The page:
A Friendship box
Nearly everyone will love a good box. Even kids know what to put in them, and are excited to make one. It can be hard for the kids to give what they’ve made away, so I promise my students that they can make one to keep the next week. Originally made by kids at east coast summer camps and exchanged as keepsakes among friends, friendship boxes have been made in a variety of styles and some years back Smithsonian Magazine had shown a collection of these historic boxes. We have made them for years in the wood shop at Clear Spring School in a variety of designs but this one is a winner because it can be easily assembled (not without some bent nails, of course) and the simple pivot hinge keeps a class of kids about as far away from broken off screws and misapplied hinges as humanly possible.
Working with kids as young as first grade, you’ve got to be prepared for bent nails, and a bit of complaining when the sawing takes longer than they expect. But their pride in having made something themselves will be apparent when you tell them that the friendship box they’ve labored to achieve must be given away.
Here are the steps…
First prepare the stock. I use hemlock or fir precut 2×4 studs as a cheap source of material for this project. I prefer it over hardwoods, as you can actually drive nails in it. First cut the 2×4 in half to be of a managable length for resawing on the table saw. Cut a 1/4 in. thick slice off one side, making stock for the front and back 1/4 in. thick x 1 1/2in. wide. Then cut a 1/2 in. thick piece from the 2 x 4. This will be used to make the ends of the box. I use 1/2 in. thick stock for the ends because it is thicker to nail into and can be drilled for a dowel to attach the pivot lid. Resaw what remains of the half 2×4 to cut the material for the top and bottom. The bottom should be 1/4 in. thick x 2 1/2 in. wide. You will notice that what you get from half a 2 x 4 makes enough material for several boxes. So when your child wants to make another to keep for him or herself you will be ready.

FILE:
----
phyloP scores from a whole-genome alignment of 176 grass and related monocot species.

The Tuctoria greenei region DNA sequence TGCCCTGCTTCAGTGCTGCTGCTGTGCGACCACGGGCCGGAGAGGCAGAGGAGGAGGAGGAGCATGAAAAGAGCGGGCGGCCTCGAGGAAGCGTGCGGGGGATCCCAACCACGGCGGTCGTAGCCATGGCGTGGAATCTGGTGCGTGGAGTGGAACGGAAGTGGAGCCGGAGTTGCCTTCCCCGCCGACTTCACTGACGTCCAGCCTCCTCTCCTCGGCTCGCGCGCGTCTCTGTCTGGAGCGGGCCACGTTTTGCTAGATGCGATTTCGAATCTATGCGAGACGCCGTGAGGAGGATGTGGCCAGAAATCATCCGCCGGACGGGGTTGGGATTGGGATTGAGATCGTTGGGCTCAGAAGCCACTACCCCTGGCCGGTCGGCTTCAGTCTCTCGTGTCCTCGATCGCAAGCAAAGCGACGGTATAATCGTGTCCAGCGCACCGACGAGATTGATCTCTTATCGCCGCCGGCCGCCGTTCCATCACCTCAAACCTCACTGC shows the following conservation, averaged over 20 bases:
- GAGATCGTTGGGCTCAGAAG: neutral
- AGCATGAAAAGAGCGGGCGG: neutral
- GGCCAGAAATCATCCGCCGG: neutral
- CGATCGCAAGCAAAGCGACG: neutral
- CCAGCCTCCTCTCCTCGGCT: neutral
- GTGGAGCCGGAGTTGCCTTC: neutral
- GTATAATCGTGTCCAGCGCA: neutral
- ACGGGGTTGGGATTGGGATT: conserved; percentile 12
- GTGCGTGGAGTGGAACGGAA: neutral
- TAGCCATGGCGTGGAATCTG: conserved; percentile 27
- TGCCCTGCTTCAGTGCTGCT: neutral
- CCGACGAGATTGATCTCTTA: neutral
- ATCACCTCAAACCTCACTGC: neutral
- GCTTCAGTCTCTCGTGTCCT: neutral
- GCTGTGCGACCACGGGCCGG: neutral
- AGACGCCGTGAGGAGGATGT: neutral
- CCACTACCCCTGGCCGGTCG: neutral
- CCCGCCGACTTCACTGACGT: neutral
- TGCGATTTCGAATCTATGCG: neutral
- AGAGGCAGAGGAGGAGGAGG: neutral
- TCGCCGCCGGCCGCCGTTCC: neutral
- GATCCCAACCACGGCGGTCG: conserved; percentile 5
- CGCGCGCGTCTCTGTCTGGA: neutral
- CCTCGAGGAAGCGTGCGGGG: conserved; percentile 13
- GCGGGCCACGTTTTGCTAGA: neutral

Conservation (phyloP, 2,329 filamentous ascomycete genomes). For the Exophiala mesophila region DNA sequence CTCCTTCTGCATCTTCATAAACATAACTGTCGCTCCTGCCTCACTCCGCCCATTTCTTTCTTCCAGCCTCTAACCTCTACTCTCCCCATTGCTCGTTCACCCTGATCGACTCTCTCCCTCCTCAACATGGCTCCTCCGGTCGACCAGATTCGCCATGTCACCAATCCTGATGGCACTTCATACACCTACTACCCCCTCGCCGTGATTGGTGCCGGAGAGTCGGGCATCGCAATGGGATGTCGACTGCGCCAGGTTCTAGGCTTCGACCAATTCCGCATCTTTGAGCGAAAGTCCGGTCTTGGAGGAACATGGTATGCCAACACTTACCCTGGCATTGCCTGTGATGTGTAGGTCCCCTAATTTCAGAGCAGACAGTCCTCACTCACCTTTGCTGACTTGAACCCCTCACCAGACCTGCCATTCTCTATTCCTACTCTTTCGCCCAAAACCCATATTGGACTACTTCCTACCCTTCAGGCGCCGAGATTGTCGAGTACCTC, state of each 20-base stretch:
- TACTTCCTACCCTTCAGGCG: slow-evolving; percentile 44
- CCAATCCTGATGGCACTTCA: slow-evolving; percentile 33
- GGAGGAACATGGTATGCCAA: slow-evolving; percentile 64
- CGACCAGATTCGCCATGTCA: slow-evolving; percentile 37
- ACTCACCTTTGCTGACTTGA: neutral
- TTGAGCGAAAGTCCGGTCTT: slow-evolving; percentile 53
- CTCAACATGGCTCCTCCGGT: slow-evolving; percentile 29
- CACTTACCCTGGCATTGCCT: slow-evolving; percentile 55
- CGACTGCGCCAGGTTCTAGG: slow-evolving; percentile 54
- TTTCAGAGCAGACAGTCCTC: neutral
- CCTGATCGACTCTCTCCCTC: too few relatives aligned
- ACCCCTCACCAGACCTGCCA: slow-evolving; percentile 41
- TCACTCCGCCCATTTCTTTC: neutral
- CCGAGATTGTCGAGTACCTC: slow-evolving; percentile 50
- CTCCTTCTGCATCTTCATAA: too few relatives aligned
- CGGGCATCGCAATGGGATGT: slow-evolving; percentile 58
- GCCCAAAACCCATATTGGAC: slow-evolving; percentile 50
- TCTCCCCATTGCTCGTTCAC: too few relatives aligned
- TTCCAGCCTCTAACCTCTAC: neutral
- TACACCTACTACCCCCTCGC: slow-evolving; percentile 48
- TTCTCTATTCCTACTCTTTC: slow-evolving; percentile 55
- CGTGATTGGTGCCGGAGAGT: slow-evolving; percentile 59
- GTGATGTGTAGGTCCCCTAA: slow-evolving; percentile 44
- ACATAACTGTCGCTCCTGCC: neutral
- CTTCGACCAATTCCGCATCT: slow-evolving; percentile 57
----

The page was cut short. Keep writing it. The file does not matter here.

Depending on age of your child (even teens can enjoy this box) you may need to help with some of the marking and getting the saw started on line. Mount the wood securely in a vise or clamp it to a low work bench so the child’s hands (and your own) will not be in the line of the cut. For this design, cut two pieces of 1/2 in. thick stock 2 in. long for the box ends. Then cut 2 pieces from the the 1/4 in. x 1 1/2 in. stock 4 in. long to form the front and back. Cut a piece of 1/4 in. x 2 1/2 in. stock 4 in. long for the bottom, and a piece of 3/8 in. x 2 1/2 in. stock the same length for the top. You will also need a piece of 1/4 in. dowel 1 1/2 in. long and a piece of larger dowel or octagonal stock 3/8 in. long to form the keeper for the lid.
When all the parts are cut, the box will be ready to assemble. You willl need 18 gauge wire nails 3/4 in. long. Put a box end in the vise to hold it as your child nails a box front or back in place. Carefully align the edges as the nails are driven into place. I suggest that the child make two Ls first and then nail those together into the four sided box form. Then nail the bottom in place. Nails only need to be driven from the bottom into the 1/2 in. thick stock at the box ends to be secure enough to hold up for generations.
Next attach the lid. I drill through a piece of octagonal stock 3/8 in. long to make a keeper for the lid so it will remain attached to the box as it opens and closes. Use a drill press and hold it securely in place as your child does the drilling. Then put the lid in place on the box and drill through for the dowel to attach the lid to the base. I prefer to hold the box in exact position myself as the child operates the drill.
If you are in your woodshop with a grandchild, I can’t imagine a better way to share the pleasure of woodworking and extend it into a new generation than by making a friendship box. If you are lucky you will be its recipient and have a concrete remembrance of a wonderful time in your woodshop.
Woodwokring is about much more than making stuff. As Otto Salomon had said, the value of the carpenter’s work is in the usefulness of the objects he makes. The value of the student’s work is in the student. In other words, character and intelligence are formed through the process of making real things.
You can learn more about woodworking with kids, hands on learning and the Clear Spring School wood shop at my blog, Wisdom of the Hands.
Friendship box from the Clear Spring School. Sketchup illustration available upon request.
Make a prototype first so your child or student can get interested and you will be able to anticipate any difficulties you will have.
Our first, 2nd and 3rd grade students think anything looks better with color. A love of just plain wood comes later in their development.
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